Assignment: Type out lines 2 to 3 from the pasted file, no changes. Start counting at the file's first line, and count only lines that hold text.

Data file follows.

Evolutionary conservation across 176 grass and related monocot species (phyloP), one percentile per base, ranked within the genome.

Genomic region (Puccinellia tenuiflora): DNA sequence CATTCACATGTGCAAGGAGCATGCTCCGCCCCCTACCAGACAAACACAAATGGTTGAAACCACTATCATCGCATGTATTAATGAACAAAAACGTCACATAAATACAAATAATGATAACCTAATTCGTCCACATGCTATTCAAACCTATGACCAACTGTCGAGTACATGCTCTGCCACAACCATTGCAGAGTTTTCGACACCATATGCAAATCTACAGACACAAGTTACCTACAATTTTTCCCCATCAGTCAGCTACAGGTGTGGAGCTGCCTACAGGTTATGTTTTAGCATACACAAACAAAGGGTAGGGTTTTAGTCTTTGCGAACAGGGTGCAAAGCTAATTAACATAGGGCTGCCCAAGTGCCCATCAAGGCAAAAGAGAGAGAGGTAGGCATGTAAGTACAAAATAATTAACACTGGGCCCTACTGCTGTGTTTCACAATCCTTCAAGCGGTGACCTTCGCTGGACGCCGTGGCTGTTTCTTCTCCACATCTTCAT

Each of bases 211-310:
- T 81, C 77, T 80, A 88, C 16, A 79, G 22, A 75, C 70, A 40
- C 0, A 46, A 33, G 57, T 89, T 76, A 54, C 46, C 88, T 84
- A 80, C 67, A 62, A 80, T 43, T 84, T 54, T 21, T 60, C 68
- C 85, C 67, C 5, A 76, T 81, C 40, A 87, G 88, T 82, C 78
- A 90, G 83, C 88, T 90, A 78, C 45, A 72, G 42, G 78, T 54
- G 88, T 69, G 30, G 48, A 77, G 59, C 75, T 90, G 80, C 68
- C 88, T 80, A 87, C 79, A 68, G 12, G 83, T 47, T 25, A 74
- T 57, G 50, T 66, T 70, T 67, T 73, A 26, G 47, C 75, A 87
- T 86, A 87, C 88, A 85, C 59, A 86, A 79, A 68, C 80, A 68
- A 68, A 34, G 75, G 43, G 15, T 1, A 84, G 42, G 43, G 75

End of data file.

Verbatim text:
Genomic region (Puccinellia tenuiflora): DNA sequence CATTCACATGTGCAAGGAGCATGCTCCGCCCCCTACCAGACAAACACAAATGGTTGAAACCACTATCATCGCATGTATTAATGAACAAAAACGTCACATAAATACAAATAATGATAACCTAATTCGTCCACATGCTATTCAAACCTATGACCAACTGTCGAGTACATGCTCTGCCACAACCATTGCAGAGTTTTCGACACCATATGCAAATCTACAGACACAAGTTACCTACAATTTTTCCCCATCAGTCAGCTACAGGTGTGGAGCTGCCTACAGGTTATGTTTTAGCATACACAAACAAAGGGTAGGGTTTTAGTCTTTGCGAACAGGGTGCAAAGCTAATTAACATAGGGCTGCCCAAGTGCCCATCAAGGCAAAAGAGAGAGAGGTAGGCATGTAAGTACAAAATAATTAACACTGGGCCCTACTGCTGTGTTTCACAATCCTTCAAGCGGTGACCTTCGCTGGACGCCGTGGCTGTTTCTTCTCCACATCTTCAT

Each of bases 211-310: